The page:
Karen Discovers That There Is No David Bowie to Be Found in Pan's Labyrinth.

by Karen Gsteiger

HUGE spoilers within.

Okay, so with this article, I may just be opening Pandora's Box, assuming that my friend Padraig lives up to his promise to write a counterpoint article.

Pan's Labyrinth was the sort of film that looked right up my alley. It will be no surprise to anyone who knows how utterly obsessed I am with Terry Gilliam that the concept of imagination opposing and sometimes conquering harsh reality is a theme that fascinates me and informs my own work as a writer. (Never mind the fact that I went a long, long time without writing anything.) Pan's Labyrinth is the story of a young girl, Ofelia, who is coming of age in Franco's Spain. She travels with her pregnant mother to a rural military post to live with her unbelievably evil fascist stepfather. Her stepfather has been charged with crushing the remnants of a guerilla rebellion in the forests, so much cruelty and sadism and torture ensues. (Not horrendously graphic, but there were some points where my eyes were tightly shut.) Meanwhile, Ofelia, who is largely left to her own devices due to her mother's difficult pregnancy and her stepfather's cold indifference, encounters an underground kingdom filled with fauns and other fantastic creatures. She is told that she is the lost princess of the kingdom and must complete three perilous tasks to reign once again. So basically, the movie is split between Ofelia's grim adventures and the even harsher reality that she lives in.

After reading some reviews (but taking care not to spoil the story for myself), I was expecting the movie to be harsh in places, but goddamn. Make no mistake, this is a dark movie. A dark movie with a dark ending. It feels pretty relentless at times, and I lay awake after I got home that night, feeling deeply unsettled.

Mostly because Ofelia dies at the end.

Child death is hard to swallow in a film. The death of a child protagonist...um, I don't think I've ever seen it before. I didn't cry during the film, but the story definitely haunted me. Now granted, the story could be interpreted in a happier way, depending on how strongly you believe in fairy tales, as we see Ofelia become the princess of her underground kingdom, but she still totally, totally dies.

Which I think is a bit excessive.

But I'm hesitant to agree with Padraig, who accuses director Guillermo del Toro of being overly emotionally manipulative. I think that Franco's Spain deserves to be depicted in all its cruelty. I mean, why include it as an element of the story at all if it's going to be whitewashed? The villain of the story is incredibly sadistic, but that's in the spirit of authentic fairy tales, which can be very violent and disturbing. The focus of the story is Ofelia attempting to hold on to her childhood innocence in impossible and cruel circumstances. She may not understand everything that's going on around her, but she experiences fascism through the brutal indifference of her stepfather's interactions with her and her mother. Her fantasy world is also dark and dangerous, which is informed by her real-world circumstances. At times her circumstances become overwhelming, and fantasy abandons her, but she does not completely lose her ability to escape an unrelenting reality. In the end, she does triumph, even though she loses her life, as her final fantasy celebrates family, love, kindness, and the sacrifice of oneself for the innocent--the qualities that are in direct opposition to fascism. Also, in her fantasy at the end, she is rewarded for disobeying the faun's orders, which demonstrates that she understands what is wrong with fascism's conformity and blind adherence to regulations and orders. I really wish that del Toro had given Ofelia the chance to survive Franco's Spain...because Spain did eventually survive Franco, and there was a place for Ofelia's innocence and courage in the human world.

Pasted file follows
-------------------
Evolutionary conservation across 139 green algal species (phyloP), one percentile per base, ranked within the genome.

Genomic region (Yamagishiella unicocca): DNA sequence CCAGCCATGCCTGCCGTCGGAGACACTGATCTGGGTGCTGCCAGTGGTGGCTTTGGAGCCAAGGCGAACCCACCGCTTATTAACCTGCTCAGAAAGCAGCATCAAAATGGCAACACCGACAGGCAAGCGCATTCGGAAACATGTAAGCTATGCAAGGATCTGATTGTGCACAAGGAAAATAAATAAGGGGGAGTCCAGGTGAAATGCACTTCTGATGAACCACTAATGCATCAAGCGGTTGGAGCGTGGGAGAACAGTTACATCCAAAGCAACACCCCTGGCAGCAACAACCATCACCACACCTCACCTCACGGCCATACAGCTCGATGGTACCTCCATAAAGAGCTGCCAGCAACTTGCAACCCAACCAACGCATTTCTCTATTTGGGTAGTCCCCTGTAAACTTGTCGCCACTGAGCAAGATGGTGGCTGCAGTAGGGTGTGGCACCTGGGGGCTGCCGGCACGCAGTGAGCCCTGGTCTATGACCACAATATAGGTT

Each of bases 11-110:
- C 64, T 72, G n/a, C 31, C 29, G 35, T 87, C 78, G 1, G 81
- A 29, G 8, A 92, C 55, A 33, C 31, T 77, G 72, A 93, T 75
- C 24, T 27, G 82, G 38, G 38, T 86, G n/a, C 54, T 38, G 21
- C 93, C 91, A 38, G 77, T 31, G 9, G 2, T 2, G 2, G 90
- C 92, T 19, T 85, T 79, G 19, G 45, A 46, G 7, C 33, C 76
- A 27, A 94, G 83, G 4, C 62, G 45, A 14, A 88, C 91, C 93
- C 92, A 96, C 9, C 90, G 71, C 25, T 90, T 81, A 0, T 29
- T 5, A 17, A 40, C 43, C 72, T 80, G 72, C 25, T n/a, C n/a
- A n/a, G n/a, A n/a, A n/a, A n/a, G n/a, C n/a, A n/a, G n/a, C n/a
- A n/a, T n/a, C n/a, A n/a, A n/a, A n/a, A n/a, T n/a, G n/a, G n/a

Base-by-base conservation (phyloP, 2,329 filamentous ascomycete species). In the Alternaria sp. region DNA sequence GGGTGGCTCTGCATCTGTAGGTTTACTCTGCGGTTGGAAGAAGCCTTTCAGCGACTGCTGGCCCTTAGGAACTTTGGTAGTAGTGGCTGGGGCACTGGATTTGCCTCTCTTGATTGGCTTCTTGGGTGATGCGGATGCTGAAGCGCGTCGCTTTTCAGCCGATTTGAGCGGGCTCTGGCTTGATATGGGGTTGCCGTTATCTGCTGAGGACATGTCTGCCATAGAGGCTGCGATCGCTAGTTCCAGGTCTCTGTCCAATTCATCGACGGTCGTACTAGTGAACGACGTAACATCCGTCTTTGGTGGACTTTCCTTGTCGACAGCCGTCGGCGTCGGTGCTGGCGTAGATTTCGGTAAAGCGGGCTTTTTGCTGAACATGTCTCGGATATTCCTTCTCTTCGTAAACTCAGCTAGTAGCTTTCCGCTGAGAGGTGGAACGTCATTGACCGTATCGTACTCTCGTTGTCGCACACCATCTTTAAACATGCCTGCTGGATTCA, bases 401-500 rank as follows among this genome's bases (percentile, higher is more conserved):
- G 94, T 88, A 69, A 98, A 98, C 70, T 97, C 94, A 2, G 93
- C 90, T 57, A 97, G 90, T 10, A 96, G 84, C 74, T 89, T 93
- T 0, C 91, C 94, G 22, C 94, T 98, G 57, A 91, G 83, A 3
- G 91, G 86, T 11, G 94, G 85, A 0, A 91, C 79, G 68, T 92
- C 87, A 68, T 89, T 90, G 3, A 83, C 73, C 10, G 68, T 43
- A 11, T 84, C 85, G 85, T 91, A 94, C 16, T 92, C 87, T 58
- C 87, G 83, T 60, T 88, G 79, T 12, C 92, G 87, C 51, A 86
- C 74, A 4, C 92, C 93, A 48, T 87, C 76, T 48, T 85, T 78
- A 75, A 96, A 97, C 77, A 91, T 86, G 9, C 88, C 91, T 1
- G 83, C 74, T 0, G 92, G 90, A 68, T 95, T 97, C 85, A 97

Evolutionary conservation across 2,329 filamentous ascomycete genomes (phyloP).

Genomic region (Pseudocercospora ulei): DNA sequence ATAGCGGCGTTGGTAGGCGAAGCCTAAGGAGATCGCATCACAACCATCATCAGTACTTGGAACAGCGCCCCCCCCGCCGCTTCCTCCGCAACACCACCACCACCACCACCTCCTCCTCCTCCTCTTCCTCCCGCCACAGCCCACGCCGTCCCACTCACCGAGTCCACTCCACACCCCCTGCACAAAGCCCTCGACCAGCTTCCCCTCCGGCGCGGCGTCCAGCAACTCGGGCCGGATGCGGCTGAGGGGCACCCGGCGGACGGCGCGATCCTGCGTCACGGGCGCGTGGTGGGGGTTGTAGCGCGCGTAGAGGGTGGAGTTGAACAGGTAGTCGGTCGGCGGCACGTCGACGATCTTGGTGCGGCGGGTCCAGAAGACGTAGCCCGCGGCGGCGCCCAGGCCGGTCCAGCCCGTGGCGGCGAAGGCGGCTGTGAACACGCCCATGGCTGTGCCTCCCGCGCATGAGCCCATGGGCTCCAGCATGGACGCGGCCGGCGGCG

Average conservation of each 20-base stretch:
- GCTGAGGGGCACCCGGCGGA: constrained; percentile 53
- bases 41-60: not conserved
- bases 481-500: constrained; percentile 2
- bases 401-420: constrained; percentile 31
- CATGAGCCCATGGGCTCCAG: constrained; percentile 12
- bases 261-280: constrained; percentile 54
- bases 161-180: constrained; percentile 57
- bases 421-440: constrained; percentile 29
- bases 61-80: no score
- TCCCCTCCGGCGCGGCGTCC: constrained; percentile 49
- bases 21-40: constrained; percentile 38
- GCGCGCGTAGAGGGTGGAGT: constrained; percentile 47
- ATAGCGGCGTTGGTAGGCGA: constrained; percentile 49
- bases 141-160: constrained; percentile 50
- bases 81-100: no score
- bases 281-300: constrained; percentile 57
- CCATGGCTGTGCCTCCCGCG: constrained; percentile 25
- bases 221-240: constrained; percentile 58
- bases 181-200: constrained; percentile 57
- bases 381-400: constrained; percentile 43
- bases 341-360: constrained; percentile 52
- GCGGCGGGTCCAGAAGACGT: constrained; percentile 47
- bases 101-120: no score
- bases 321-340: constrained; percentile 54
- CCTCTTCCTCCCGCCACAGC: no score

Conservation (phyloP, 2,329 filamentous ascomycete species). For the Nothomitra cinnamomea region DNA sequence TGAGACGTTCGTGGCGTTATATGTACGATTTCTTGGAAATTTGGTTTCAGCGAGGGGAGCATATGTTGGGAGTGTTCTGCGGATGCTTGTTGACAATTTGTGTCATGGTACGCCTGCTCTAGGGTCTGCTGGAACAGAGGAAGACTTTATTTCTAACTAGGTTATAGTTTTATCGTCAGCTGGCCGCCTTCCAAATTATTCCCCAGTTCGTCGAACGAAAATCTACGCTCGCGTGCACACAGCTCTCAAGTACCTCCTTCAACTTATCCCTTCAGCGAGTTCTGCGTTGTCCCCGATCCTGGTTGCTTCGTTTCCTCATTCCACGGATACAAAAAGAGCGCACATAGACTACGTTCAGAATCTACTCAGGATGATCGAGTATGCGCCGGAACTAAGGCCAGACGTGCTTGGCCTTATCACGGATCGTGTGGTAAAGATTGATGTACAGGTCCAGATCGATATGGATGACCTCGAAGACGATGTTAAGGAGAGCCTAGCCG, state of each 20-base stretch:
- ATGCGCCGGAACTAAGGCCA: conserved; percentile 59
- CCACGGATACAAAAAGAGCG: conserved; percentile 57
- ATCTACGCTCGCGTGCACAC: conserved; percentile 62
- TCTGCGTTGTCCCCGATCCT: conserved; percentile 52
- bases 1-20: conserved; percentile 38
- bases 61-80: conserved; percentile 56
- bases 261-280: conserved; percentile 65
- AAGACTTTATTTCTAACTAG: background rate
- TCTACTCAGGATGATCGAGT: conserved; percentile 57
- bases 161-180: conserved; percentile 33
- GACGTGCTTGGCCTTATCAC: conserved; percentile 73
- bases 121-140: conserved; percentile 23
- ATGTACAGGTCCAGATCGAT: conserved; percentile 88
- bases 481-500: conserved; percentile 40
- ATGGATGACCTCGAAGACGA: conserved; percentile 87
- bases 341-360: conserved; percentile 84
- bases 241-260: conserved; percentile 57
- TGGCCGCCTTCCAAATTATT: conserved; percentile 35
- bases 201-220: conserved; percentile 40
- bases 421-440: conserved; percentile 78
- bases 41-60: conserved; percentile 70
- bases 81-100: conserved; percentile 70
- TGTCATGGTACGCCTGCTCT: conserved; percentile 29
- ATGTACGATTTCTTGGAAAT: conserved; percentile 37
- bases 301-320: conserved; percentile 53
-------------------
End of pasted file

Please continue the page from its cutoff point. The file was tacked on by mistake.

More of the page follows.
I guess that if this review sounds more like a one-sided argument, well, it is. I just hope that Padraig contributes his thoughts about this film, which at the very least has provoked more actual discussion than any movie I've seen in a long time.

Let's get ready to rumble! (Just kidding.)